The late CSX CEO Hunter Harrison would have dominated list.
CSX Corp.’s $84 million in payments to recruit Hunter Harrison as CEO made headlines last year, but that was only part of the story of Harrison’s compensation package.
Harrison, who was appointed CEO in March 2017 but died in December, had a package valued at $151 million for fiscal 2017, according to CSX’s annual proxy statement.
The Wall Street Journal reported that would have been the highest CEO pay for any company in the Standard & Poor’s 500 index last year. However, Harrison never actually received that amount.
The package included 9 million stock options with an estimated value of about $116 million. But because of his death, those options were forfeited, the proxy said.
That would have left Harrison with a package of $35 million, which would have still been the 10th highest CEO package, the Journal said. But that also doesn’t tell the full story, because it doesn’t account for the full $84 million paid to reimburse Harrison for money he forfeited by leaving his previous position to pursue the CSX job.
The $84 million was paid in two installments, but only the second payment of $29 million is included as part of Harrison’s CEO pay for 2017. The first $55 million was paid by CSX to hedge fund Mantle Ridge, which backed Harrison in his quest for the CEO position. So, it is not considered a payment by CSX to the chief executive.
If the entire $84 million was counted, it would have brought Harrison’s total compensation package last year to about $90 million. That would have ranked him second behind a $103 million package for Broadcom Inc. CEO Hock Tan, the Journal reported.
Executive compensation can be confusing, because what is listed in public documents includes estimates of the value of some items, such as stock options.
The Daily Record’s chart of pay packages for CEOs of Jacksonville public companies shows the total value of the compensation package, which includes those estimated values.
The chart also separates the executive’s annual salary plus incentive-related cash bonuses, representing money actually paid to the CEO last year.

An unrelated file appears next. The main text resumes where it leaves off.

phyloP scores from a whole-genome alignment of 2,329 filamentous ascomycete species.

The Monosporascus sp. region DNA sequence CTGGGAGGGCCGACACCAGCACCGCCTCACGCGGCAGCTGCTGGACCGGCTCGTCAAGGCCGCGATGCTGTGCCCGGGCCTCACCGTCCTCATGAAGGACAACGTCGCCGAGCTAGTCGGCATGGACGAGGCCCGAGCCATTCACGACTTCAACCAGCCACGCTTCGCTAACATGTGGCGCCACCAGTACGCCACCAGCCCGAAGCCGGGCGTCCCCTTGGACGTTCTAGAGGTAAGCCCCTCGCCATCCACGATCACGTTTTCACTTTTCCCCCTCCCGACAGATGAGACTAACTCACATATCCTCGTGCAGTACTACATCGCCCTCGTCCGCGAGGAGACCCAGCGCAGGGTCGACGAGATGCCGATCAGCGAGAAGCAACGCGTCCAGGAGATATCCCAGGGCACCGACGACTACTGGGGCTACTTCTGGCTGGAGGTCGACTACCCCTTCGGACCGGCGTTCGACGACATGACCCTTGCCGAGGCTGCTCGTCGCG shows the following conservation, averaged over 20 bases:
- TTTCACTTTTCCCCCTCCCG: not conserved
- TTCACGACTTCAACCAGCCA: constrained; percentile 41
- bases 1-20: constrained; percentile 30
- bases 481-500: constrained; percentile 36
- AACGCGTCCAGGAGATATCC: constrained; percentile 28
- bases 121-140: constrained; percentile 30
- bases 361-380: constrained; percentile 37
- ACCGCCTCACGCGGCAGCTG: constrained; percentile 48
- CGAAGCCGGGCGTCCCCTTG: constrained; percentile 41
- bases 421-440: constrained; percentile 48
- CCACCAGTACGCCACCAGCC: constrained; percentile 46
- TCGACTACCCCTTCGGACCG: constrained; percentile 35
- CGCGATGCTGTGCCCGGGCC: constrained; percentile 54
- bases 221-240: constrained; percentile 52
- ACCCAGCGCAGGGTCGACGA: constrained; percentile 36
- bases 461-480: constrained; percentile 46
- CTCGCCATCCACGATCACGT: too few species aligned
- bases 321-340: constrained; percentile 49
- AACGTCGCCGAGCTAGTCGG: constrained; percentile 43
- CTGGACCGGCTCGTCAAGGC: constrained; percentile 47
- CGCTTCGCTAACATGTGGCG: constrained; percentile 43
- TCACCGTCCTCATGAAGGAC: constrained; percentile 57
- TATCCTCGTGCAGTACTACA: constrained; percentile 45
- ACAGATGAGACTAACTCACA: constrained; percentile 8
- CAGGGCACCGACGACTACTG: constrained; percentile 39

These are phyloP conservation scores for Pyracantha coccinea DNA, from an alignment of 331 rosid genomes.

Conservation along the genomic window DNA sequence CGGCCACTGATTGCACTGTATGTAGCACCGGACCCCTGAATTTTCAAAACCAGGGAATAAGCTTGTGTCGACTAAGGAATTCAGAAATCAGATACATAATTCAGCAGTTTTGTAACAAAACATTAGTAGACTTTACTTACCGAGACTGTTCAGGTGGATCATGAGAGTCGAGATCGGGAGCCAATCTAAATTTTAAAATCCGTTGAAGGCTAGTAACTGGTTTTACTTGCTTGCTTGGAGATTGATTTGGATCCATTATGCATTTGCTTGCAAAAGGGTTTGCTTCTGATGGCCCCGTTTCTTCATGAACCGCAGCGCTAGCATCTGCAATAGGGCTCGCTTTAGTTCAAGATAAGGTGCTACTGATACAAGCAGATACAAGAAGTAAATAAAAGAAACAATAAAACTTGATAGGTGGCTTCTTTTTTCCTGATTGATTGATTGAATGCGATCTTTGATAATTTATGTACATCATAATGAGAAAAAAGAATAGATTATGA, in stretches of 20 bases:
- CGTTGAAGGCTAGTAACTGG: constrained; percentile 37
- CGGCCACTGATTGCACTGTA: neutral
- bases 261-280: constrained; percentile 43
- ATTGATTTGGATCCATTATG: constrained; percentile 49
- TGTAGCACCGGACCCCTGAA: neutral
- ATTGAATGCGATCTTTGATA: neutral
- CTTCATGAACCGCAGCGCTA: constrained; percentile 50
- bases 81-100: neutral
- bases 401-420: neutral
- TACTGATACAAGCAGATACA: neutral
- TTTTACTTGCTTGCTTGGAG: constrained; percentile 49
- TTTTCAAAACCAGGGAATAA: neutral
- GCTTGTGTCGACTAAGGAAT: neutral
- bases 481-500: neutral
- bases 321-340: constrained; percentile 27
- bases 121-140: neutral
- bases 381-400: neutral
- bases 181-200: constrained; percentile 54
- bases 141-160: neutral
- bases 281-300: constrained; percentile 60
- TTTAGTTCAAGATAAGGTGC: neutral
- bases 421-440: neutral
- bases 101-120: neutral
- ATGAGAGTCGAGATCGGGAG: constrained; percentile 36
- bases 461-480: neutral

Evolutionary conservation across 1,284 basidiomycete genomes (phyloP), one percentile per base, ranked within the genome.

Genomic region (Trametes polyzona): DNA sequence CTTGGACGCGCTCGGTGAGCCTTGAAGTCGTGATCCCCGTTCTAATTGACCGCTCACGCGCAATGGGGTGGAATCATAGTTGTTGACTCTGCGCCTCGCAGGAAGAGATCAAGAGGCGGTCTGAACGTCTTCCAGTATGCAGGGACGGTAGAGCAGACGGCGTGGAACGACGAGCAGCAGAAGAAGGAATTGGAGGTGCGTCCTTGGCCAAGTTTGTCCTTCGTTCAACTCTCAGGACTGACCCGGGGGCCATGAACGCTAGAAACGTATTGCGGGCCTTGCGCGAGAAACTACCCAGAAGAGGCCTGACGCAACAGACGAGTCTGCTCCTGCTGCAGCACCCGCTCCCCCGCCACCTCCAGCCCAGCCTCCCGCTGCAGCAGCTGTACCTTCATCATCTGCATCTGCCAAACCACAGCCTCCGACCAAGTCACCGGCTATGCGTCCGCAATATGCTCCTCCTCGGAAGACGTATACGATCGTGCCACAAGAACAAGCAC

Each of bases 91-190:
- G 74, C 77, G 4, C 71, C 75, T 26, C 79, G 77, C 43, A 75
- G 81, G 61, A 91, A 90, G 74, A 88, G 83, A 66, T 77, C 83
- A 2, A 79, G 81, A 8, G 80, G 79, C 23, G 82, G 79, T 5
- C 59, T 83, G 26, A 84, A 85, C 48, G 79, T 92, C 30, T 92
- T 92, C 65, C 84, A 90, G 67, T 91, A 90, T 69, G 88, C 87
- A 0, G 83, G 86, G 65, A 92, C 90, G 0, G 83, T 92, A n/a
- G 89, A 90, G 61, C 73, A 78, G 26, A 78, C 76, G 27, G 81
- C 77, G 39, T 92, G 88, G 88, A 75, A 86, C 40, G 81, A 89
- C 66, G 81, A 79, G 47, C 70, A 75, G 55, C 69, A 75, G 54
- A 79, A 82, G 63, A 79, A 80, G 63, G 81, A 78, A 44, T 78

The change represents the increase or decrease in total compensation package for each executive last year over 2016.
The chart shows the compensation packages at all public companies headquartered in the Jacksonville area for the chief executive officer at the end of the fiscal year. For CSX, that CEO is James Foote, who only served in that position for the last 10 days of 2017 after Harrison’s death.
Besides Foote, John Baker of FRP Holdings Inc. and Peter Hoang of TapImmune Inc. took over as CEO during 2017, so there is no data for change.
In addition to companies based in Jacksonville, the chart includes Ameris Bancorp and GEE Group Inc., which are headquartered out of state but whose CEOs work out of Jacksonville.
Stein Mart Inc., which ended its fiscal year on Feb. 3, is not included because it has not yet filed its annual proxy statement with executive compensation dtaa.
The Wall Street Journal reported the median CEO pay for S&P 500 companies was about $12 million last year. The only Jacksonville CEO at the end of 2017 with pay above that was Gary Norcross of Fidelity National Information Services Inc., or FIS Group, which is an S&P 500 member.
Norcross’s $29 million compensation package included about $12 million in stock and option awards. However, he also received large cash payments under an incentive plan tied to the integration of SunGard Data Services Inc.
FIS executives were rewarded for cost savings achieved after the 2015 acquisition of SunGard.
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